Table1_Investigation of Surface Charge at the Mineral/Brine Interface: Implications for Wettability Alteration.DOCX (661.14 kB)
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Table1_Investigation of Surface Charge at the Mineral/Brine Interface: Implications for Wettability Alteration.DOCX

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posted on 27.04.2022, 04:31 by Isah Mohammed, Dhafer Al Shehri, Mohamed Mahmoud, Muhammad Shahzad Kamal, Muhammad Arif, Olalekan Saheed Alade, Shirish Patil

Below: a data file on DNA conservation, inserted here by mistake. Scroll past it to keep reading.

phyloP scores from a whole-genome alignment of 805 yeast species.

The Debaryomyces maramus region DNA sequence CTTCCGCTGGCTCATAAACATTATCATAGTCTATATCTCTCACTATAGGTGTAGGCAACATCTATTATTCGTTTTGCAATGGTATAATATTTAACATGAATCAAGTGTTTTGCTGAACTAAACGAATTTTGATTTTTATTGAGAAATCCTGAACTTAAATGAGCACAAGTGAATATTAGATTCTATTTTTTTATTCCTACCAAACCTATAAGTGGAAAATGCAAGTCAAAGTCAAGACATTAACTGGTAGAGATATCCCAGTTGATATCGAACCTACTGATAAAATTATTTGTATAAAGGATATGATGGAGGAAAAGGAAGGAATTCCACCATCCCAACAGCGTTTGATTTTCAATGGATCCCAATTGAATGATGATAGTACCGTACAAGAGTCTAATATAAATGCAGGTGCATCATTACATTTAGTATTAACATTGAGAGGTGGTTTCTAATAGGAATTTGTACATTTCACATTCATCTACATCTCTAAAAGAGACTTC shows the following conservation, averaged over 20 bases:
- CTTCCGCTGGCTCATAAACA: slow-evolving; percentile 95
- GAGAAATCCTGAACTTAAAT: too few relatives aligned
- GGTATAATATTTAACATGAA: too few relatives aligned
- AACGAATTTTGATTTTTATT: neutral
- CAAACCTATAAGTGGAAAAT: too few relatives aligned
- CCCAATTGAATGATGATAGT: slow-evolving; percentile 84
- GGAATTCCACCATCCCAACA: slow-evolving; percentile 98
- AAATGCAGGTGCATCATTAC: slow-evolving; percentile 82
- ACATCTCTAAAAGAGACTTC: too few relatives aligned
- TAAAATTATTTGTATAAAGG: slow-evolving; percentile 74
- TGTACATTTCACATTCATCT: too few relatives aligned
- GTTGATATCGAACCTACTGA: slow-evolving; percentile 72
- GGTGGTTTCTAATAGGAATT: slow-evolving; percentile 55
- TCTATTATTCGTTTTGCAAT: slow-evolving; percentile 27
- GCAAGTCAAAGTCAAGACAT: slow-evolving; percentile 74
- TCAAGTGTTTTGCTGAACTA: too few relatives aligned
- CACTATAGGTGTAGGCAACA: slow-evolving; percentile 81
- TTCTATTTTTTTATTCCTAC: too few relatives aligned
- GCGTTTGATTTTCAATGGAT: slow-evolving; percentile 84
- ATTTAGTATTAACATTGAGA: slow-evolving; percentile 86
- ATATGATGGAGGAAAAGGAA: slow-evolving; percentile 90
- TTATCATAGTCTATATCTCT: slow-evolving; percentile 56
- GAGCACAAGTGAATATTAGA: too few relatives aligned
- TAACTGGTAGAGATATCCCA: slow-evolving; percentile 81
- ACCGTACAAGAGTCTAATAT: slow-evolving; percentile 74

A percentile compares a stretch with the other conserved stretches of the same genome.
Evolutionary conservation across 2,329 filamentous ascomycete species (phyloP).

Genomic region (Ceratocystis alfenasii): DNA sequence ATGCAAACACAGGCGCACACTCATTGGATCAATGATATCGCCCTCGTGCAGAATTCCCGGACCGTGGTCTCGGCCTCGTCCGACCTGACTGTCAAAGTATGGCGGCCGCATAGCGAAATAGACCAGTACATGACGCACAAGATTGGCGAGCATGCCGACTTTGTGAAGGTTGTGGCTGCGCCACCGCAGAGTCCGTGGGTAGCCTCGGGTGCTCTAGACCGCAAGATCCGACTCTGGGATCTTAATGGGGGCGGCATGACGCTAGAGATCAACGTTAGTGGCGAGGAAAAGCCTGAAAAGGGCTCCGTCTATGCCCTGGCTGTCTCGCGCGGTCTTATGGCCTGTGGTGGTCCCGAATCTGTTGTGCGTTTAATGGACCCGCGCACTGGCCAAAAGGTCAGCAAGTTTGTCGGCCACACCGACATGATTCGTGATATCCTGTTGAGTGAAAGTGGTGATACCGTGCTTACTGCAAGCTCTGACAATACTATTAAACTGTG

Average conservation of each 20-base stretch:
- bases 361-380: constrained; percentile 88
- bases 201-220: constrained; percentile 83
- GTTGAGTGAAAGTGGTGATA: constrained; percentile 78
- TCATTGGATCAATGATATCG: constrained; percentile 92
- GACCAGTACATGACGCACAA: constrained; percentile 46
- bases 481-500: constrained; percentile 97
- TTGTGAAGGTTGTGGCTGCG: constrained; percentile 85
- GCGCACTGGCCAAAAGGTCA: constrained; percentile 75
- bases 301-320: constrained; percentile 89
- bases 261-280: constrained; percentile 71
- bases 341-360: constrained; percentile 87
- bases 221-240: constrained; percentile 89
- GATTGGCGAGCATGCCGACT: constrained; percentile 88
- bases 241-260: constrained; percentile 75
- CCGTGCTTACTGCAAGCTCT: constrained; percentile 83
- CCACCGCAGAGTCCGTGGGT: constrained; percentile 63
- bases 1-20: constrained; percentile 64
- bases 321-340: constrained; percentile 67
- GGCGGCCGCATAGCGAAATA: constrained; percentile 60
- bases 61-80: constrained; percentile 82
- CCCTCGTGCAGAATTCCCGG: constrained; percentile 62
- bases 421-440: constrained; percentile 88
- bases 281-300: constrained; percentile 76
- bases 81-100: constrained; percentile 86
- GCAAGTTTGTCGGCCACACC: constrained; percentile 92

The reservoir rock ismade up of differentminerals which contribute to the overall formation wettability. These minerals in their natural state differ in chemistry and structure, and thus behave differently in an environment of varying composition and salinity. These have direct implications for enhanced oil recovery due to water flooding, or wettability alteration due to long-term exposure to brine. With the reservoir rock being a complex system of multiple minerals, the control of wettability alterations becomes difficult to manage. One of the dominant mechanisms responsible for wettability alteration is the mineral surface charge, which is dependent on pH, and fluid composition (salt type and salinity). For the first time, the surface charge development of barite, dolomite, and feldspar minerals in their native reservoir environments (accounting for the formation brine complexity) is presented. Also, the effect of oilfield operations (induced pH change) on minerals’ surface charge development is studied. This was achieved by using the zeta potential measurements. The zeta potential results show that barite and dolomite minerals possess positively charge surfaces in formation water and seawater, with feldspar having a near-zero surface charge. Furthermore, the surface charge development is controlled by the H+/OH (pH), electrical double-layer effect, as well as ion adsorption on the mineral’s surfaces. These findings provide key insights into the role of fluid environment (pH, composition) and oilfield operations on mineral surface charge development. In addition, the results show that careful tuning of pH with seawater injection could serve as an operational strategy to control the mineral surface charge. This is important as negatively charged surfaces negate wettability alteration due to polar crude oil components. Also, the design of an ion-engineered fluid to control the surface charge of minerals was implemented, and the results show that reduction in the Ca2+ concentration holds the key to the surface charge modifications. Surface charge modifications as evidenced in this study play a critical role in the control of wettability alteration to enhance production.

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